Ted’s Waterloo



Computer update went pretty much without a hitch….well..okay there was one hitch but I think we got that licked. Seems there’s never a perfect upgrade session. See, what’s going on is that the NWS is going from county based warnings to storm based warnings. What that will mean for you is that instead of there being a warning issued for an entire county, the warning will be issued for wherever the storm is expected to travel. The result is a warned area in the shape of a polygon that may encompass several counties. This is great for West Texas where any one county may be the size of half the state of Kentucky. Around here, I have been told we have more counties per square mile than any other place in the country. So, there will be many times when there is a polygon that covers parts of 6 counties. Try explaining that in a crawl. In my view, the system is designed with graphics in mind because showing a map will be much more effective than trying to describe a 3 square mile area of one county, the northern half of an adjacent county and a 2 square mile area of a third, and so forth. So, the computer systems have to be updated to reflect the new warning criteria which is scheduled to go into full effect in October but it looks like most NWS offices are doing it now. Today will not be a great chance to see the new system in action, but Thursday afternoon may provide a good opportunity before a great weekend comes about.

This Date In History: Ted Kennedy’s aspiration for higher political office went into the drink on this date in 1969 on Chappaquiddick Island in Massachusetts. The Kennedy’s were having a party as a reunion for 5 women who had worked on the late Robert Kennedy’s presidential campaign. Ted Kennedy said that he was driving Mary Jo Kopechne to the ferry that would take both of them home to their separate destinations. He said they took a wrong turn and ended up going off the end of a wooden bridge and into the water. Kennedy swam safely to shore while Kopechne drowned. There are many details of Kennedy’s story that have raised many questions, one of which is his story of taking Kopechne home. Apparently, she had left her purse and room key at the party. Go on any website and find out more sordid details. One thing is for certain, Mary Jo Kopechne’s life came to an end on this date in 1969 while millions of Americans were keeping tabs on the progress of the Apollo 11 astronauts. As for Ted Kennedy, he reported the accident 10 hours after it happened and he received a two month suspended sentence and suspension of his driver’s license for a year for leaving the scene of an accident. Politically, it was Ted Kennedy’s Waterloo as he never ran successfully for President as the questions about Chappaquiddick continue to this day. Yet, he has remained a member of the United States Senate and Mary Jo Kopechne has become but a footnote to history.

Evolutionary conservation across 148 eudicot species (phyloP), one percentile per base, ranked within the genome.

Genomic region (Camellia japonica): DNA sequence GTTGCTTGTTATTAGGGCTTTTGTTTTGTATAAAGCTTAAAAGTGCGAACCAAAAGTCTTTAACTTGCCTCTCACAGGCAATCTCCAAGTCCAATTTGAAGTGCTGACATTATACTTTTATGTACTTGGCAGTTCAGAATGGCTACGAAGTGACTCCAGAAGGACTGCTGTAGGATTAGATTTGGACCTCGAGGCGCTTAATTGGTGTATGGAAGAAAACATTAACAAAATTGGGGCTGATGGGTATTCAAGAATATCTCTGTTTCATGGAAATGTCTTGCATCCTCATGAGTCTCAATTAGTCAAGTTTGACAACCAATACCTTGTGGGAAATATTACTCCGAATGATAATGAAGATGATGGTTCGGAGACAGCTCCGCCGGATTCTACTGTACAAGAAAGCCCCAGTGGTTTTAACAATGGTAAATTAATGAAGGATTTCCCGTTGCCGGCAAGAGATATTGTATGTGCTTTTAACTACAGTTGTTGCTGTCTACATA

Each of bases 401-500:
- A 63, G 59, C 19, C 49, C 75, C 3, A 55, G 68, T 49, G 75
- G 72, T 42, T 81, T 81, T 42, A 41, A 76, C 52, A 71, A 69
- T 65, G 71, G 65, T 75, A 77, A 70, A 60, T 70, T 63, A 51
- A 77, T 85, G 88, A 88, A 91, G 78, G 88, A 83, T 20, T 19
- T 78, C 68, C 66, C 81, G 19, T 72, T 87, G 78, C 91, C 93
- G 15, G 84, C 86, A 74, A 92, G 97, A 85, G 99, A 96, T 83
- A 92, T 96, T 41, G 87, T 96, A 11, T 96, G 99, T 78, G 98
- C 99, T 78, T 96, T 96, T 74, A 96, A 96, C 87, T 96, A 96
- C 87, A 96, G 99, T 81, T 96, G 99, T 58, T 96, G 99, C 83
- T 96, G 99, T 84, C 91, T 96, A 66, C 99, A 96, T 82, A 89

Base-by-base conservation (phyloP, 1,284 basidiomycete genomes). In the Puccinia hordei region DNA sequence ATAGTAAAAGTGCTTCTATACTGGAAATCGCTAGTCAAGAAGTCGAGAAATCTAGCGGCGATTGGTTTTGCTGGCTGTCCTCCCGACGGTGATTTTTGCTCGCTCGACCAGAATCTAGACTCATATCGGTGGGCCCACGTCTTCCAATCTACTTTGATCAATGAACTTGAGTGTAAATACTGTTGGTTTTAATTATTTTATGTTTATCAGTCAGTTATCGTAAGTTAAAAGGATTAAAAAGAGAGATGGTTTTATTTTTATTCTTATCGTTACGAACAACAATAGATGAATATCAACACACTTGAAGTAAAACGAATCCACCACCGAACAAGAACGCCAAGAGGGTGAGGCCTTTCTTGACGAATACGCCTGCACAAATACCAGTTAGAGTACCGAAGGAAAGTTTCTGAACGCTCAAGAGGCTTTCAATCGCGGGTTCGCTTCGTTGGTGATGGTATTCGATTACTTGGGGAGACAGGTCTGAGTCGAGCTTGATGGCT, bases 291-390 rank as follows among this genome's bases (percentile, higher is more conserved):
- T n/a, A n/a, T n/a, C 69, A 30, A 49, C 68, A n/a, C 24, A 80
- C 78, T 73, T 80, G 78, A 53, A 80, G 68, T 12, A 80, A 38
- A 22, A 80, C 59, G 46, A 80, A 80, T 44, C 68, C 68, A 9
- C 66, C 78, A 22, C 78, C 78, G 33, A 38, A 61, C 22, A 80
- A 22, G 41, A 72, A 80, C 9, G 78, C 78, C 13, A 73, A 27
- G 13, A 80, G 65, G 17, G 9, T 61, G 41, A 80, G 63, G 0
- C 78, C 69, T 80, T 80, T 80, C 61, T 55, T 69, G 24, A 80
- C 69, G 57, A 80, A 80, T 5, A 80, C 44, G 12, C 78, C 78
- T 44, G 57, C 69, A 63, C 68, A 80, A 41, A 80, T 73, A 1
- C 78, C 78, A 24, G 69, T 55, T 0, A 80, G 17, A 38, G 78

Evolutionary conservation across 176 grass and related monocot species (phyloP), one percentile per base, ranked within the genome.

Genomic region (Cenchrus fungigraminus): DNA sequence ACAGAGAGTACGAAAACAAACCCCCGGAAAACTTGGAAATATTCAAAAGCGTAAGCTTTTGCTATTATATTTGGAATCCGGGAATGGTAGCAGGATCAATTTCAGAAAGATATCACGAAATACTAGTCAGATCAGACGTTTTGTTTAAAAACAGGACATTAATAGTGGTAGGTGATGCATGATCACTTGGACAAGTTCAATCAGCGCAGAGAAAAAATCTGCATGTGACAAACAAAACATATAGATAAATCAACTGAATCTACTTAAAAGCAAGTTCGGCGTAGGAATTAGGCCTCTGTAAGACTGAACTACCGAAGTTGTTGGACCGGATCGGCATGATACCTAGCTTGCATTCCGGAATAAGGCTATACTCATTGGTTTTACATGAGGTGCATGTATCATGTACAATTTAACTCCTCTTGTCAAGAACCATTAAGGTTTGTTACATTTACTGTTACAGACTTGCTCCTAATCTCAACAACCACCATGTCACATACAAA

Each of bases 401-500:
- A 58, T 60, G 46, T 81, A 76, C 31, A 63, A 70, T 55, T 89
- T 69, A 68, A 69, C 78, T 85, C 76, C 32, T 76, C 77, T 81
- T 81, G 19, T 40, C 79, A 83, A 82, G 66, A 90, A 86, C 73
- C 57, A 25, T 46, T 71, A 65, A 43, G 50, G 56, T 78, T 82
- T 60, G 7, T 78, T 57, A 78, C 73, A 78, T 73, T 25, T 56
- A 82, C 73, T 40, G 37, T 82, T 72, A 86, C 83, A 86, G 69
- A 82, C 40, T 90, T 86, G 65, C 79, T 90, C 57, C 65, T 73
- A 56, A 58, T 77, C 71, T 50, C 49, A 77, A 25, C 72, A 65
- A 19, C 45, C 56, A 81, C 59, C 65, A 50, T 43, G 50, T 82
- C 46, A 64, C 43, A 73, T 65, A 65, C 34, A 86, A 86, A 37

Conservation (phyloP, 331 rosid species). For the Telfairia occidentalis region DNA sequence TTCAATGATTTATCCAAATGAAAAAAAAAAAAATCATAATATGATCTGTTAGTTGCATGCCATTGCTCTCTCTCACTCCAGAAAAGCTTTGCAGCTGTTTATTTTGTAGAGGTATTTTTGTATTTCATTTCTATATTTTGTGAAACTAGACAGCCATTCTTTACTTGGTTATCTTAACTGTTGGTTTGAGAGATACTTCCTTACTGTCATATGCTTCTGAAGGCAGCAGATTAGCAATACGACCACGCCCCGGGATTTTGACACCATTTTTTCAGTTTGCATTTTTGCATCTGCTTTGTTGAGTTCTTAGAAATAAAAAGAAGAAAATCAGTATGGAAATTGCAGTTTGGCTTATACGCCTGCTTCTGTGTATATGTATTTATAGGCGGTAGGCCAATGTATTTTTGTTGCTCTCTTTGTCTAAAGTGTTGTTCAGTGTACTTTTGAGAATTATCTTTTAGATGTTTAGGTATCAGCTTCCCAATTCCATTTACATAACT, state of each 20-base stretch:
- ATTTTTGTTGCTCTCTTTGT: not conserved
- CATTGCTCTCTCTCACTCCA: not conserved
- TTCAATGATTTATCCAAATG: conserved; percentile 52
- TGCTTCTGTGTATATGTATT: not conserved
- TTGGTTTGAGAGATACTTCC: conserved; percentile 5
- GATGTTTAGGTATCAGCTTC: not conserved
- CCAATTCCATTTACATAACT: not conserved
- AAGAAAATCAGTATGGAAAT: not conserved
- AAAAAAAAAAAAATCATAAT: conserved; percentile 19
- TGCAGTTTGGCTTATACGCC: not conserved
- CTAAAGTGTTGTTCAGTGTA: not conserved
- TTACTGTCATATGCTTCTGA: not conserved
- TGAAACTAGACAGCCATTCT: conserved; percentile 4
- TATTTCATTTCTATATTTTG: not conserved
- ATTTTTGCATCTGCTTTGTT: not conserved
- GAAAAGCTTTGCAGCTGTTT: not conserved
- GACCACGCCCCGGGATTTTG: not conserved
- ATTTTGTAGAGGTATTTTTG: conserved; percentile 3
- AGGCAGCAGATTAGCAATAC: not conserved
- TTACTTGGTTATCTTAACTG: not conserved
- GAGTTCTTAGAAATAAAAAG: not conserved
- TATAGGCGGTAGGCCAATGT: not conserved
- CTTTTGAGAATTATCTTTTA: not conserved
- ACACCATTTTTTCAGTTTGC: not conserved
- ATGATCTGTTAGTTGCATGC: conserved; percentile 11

The writer Hunter S. Thompson was born in Louisville on this date in 1929 just prior to the end of the Roaring 20’s and the stock market crash in October 1929. Thompson started a two page newspaper at age of ten, which he sold for 4 cents. By his late teens he was in trouble for drinking, carousing, pyromania and vandalism. By the time he was 18, he went to jail for robbery but was released as long as he joined the Air Force. In the USAF he became a sports reporter and later got a job as a reporter in New York, though his stint at that publication was short as he was fired for kicking a soft drink machine. He went on to write conventional journalism but hit his stride as an author. Hells Angels became a best seller in 1970. Later, he was to cover the Kentucky Derby but it is said he went on a week-long boozing streak instead. His editors kept sending copy boys to try and find him and he gave them scribbled notes. The result was an unusual article titled “The Kentucky Derby Is Decadent and Depraved,” which was hailed as a some sort of new journalistic style….gonzo journalism. Fear and Loathing in Las Vegas and Fear and Loathing on the Campaign Trail both became best sellers. Thompson took his own life a couple of years ago.

While many people just love his work, I would warn young writers to not follow Thompson’s lead. Getting and staying loaded in the hopes of writing some great article or book will more than likely not produce great results unless your goal is to see an Herman Munster’s employer, Mr. Goodman.

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